A queen ant is an adult, mated female ant in an ant colony; generally the mother of all the other ants in that colony. They develop from larvae specially fed in order to become sexually mature. Depending on the species, there can be either a single mother queen, or potentially hundreds of fertile queens in some invasive species.
The anatomy of a queen ant is very similar to other ants of that particular species, however, they are noticeably larger than the rest of the ants in the colony. Like other ants, queens have a hard outer covering called the exoskeleton, and their bodies are divided into three main sections: the head, thorax, and abdomen. They have a pair of jointed antennae that can be extended forward when investigating an object. Unlike other ants, however, young queens have a pair of wings. These are only used for the nuptial flight, and are later detached either by the queen herself or chewed off by her worker ants.
Ants go through 4 stages of development: egg, larva, pupa (sometimes cocoon, depending on the species) and adult. The larvae have no legs but are capable of some minor movement, such as bending their head toward a food source when fed. During this stage, the level of care and nourishment the larvae receive will determine their eventual adult form. When resources are low, all larvae will develop into female worker ants; however, if the parent colony has a plentiful supply of food, some of the larvae will receive better nourishment than others, and develop into winged, sexually mature female ants destined to leave the colony.
When conditions are hot and humid after rain and wind is minimal, masses of winged ants or "flying ants" will leave their parent nest and take flight  . The mating flights occur simultaneously in all ant nests of the particular species. The female "queen" ants will fly a long distance, during which they will mate with at least one winged male from another nest. He transfers sperm to the seminal receptacle of the queen and then dies. Once mated, the "queen" will attempt to find a suitable area to start a colony and, once found, detach her wings.
Once the queen has found a suitable nesting site, she will urgently dig herself a tunnel ending in a small chamber  . She will seal herself within the chamber and, unless forced to, never emerge into the sunlight again, becoming acutely photophobic.
The queen will usually lay eggs immediately, though some might wait until the spring. When she begins to lay eggs, she will lay about one per day. It will develop into a larva within about 25 days, and then produce threads by itself and, after about 10 days, form a small white cocoon. If conditions are favorable, the eggs will hatch within several weeks. The queen will neither eat nor drink until the eggs have hatched into worker ants; she will survive off the now defunct wing muscles in her thorax, and she may consume some of her eggs.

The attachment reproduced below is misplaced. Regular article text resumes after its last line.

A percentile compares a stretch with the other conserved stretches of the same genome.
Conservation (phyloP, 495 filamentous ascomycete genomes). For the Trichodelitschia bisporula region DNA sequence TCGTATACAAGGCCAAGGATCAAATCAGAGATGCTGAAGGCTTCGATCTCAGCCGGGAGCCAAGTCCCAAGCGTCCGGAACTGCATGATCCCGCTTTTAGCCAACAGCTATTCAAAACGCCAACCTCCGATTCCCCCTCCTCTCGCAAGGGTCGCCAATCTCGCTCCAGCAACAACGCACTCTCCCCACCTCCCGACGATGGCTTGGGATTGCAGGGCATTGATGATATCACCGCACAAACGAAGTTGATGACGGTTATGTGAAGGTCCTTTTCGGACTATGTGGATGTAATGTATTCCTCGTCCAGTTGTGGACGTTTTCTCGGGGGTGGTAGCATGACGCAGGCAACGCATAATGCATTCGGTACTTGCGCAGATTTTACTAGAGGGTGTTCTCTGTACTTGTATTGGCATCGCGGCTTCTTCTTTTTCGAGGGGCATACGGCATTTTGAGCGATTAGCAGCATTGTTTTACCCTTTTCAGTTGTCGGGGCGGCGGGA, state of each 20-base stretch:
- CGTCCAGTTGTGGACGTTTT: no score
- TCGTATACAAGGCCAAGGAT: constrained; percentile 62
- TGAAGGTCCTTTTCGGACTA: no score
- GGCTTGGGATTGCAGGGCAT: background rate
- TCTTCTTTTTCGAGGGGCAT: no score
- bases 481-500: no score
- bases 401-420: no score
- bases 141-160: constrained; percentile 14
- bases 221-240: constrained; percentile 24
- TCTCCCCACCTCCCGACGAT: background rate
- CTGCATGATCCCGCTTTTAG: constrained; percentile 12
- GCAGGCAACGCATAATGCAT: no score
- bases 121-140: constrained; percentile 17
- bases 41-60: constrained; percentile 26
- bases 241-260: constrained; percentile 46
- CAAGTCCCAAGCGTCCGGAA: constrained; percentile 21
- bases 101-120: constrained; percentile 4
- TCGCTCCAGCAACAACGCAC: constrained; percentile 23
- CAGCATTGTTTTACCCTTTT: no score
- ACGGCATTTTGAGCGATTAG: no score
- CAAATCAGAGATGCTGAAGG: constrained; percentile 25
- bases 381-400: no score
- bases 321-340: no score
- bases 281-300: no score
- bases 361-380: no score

About 60 days after the first eggs are laid, a worker is born. Its body is black and very small owing to lack of nutrition. However, it emerges from the cocoon and immediately begins to forage for food. Eventually, the number of workers increases to around 10. The queen now receives food from the workers and they take care of her and the new larvae. In the second year, the number of workers increases to between 30 and 100.
The term "queen" is often deceptive, as the queen ant has very little control over the colony as a whole. She has no known authority or decision-making control; instead her sole function is to reproduce. Therefore the queen is best understood as the reproductive element of a colony rather than a leader. Once a colony is established, the worker ants meet the queen's needs such as giving her food and disposing of her waste. Because ant social structure is very complex and individual ants are relatively simple, an ant colony can be thought of as a single organism, and the individual ants as cells or limbs of the organism, as the individuals can rarely survive on their own.
Once the colony has established itself, the queen ant will continuously lay eggs. At the time of egg-laying, the queen may choose to fertilize eggs at will by using the sperm cells retained from the nuptial flight, which will create female worker ants instead of males. If the fertilized eggs and pupae are well-nurtured, they could potentially become queens as well.